The Murder Stone by Charles Todd

The Murder Stone

The Great War is still raging in the autumn of 1916, when Francesca Hatton’s beloved grandfather dies on the family estate in England’s isolated Exe Valley. Grieving for the man who raised her, Francesca is stunned to find an unsigned letter among his effects, cursing the Hattons and their descendants. Now a stranger has shown up on her doorstep, accusing her grandfather of being a murderer.Ex-soldier Richard Leighton blames Francis Hatton fo...

Details The Murder Stone

TitleThe Murder Stone
Release DateNov 4th, 2003
GenreMystery, Historical, Historical Fiction, Fiction, Historical Mystery, War, World War I

Reviews The Murder Stone

  • Tara
    This was my first Charles Todd book (I'd gone to a local bookstore in search of the first book in either of Todd's two series, but this was all I could find), and I have a bit of a mental split in what I thought of this book.On the one hand, I found it really enjoyable to read -- nicely paced plotting, crisp writing, and pretty gripping as I struggled to figure out the truth behind all the secrets exposed by Frances Hatton's death. I also loved t...
  • LJ
    THE MURDER STONE (Gothic Suspense)- ExCharles Todd – StandaloneBantam, 2003 – HardcoverTheir grandfather, Francis Hatton, raised Francesca Hatton and her four male cousins, all orphaned at an early age. Each of the cousins has been killed in the Great War, and now Francisca is alone to grieve the death of her beloved grandfather, whom she thought she knew. But at the reading of his will, she reads a letter cursing him and his heirs, she inher...
  • Niki
    I am quite enthusiastic concerning this excellent thriller, at a rather slow pace, where a young woman must deal with people trying to smear the reputation of her beloved grandfather who died shortly after the loss of his five grandsons, who all died in the first world war, the cousins of francesca hatton - like in many families there were many things untold, secrets to be revealed and I liked the way that bereft young woman fought to clear her g...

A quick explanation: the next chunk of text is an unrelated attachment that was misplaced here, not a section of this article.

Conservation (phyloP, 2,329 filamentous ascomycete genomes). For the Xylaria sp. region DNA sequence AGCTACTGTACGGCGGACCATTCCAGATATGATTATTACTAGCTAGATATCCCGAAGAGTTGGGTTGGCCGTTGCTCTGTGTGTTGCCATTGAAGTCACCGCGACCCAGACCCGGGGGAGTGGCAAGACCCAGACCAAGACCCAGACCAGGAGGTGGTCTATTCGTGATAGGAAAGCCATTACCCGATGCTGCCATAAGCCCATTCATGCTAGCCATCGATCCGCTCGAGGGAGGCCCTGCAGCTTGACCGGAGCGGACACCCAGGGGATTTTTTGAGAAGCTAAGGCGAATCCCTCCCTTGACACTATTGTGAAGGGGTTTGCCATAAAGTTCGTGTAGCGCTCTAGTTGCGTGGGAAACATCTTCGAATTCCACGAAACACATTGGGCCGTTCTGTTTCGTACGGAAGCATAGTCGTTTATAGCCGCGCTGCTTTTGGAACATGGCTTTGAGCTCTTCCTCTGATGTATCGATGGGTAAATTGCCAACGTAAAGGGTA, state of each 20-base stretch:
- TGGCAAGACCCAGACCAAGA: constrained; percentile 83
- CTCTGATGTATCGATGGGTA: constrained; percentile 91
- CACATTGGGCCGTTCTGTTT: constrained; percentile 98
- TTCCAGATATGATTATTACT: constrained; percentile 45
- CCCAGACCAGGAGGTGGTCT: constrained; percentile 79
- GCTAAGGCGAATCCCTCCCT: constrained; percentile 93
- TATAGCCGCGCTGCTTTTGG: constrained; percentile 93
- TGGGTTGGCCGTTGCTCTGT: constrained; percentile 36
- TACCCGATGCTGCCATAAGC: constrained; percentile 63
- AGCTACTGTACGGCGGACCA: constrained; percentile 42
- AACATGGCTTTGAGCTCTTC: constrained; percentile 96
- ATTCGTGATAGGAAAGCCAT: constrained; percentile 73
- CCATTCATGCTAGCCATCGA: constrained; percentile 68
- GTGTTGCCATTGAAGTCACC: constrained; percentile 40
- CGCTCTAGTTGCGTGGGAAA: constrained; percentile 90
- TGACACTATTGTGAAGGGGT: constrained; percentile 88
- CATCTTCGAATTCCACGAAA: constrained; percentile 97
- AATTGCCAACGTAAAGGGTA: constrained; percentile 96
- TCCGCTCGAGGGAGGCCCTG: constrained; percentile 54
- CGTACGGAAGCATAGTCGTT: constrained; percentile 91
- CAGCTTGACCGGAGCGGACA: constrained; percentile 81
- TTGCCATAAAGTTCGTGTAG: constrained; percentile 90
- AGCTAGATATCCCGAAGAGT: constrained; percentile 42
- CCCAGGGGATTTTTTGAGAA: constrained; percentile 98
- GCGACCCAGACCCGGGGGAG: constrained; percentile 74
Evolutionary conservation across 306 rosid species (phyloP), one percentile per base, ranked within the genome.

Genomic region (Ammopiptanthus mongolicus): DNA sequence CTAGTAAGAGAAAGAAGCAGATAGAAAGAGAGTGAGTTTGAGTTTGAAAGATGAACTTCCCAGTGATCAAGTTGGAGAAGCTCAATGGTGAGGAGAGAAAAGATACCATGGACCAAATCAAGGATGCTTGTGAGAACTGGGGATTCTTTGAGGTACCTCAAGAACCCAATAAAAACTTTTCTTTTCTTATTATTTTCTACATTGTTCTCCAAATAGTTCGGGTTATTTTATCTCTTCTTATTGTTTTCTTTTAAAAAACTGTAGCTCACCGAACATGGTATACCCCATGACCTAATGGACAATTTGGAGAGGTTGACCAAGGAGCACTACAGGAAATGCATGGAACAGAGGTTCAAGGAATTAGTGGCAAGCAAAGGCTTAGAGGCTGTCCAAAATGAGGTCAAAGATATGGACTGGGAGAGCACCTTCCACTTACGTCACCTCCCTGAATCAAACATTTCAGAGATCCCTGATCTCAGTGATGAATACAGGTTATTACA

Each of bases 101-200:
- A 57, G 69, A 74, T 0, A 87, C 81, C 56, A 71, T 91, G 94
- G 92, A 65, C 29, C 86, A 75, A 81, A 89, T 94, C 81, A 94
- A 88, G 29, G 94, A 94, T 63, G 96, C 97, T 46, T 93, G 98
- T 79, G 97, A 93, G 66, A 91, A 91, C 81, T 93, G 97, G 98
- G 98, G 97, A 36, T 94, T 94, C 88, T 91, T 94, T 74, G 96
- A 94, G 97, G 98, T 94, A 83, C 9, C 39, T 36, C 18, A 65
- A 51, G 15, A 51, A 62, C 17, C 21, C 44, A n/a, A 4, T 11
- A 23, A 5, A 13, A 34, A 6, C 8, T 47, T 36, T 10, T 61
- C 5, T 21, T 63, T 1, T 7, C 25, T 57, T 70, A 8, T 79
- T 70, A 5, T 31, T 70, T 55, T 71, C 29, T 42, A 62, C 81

• Carol
    This book might have been better had it been more focused and less convoluted. There is a lot of authorly 'how many plot devices can I shoehorn into this thing?'The plot(s) of this novel doesn't really hold together into an integrated whole. The book rambled on far too long. Most of the inserts by the cousins were irrelevant; the shooter episodes didn't really further the plot and the entire shooter subplot could have been eliminated without any ...
  • Suzan
    I picked up this book thinking it was next in one of my favorite series, the Ian Rutledge mysteries. I was surprised, but pleased, to find it a very well done stand alone, more a gothic than a mystery, set in Todd’s era of expertise, WWI. As in the mysteries, the time and place, rural England during and immediately after the Great War, is beautifully evoked. Todd’s command of the speech, manners and customs of the period is so pitch perfect, ...
  • Tony
    THE MURDER STONE. (2003). Charles Todd. **.I never got very far into this novel – the first one by this writer that I’ve tried. Boring. It started out with all the wrong – for me – vibes. Before the novel begins, the author provides a list of characters This runs from pages xv to xix; I never stopped to count all of them, but there were a bunch. That kind of thing bodes trouble for me. “War and Peace” didn’t have that many character...
  • Jane
    If you're in the mood for a really really good mystery I recommend this Charles Todd stand alone novel. Known for his Ian Rutledge and Bess Crawford series he has not stepped out of that era (WWI) but it is peripheral to the story. Francesca Hatton has been brought up by her grandfather and her five cousins. After her cousins die in the war her grandfather has a stroke and she comes from London to be with him. After he dies a strange and angry (a...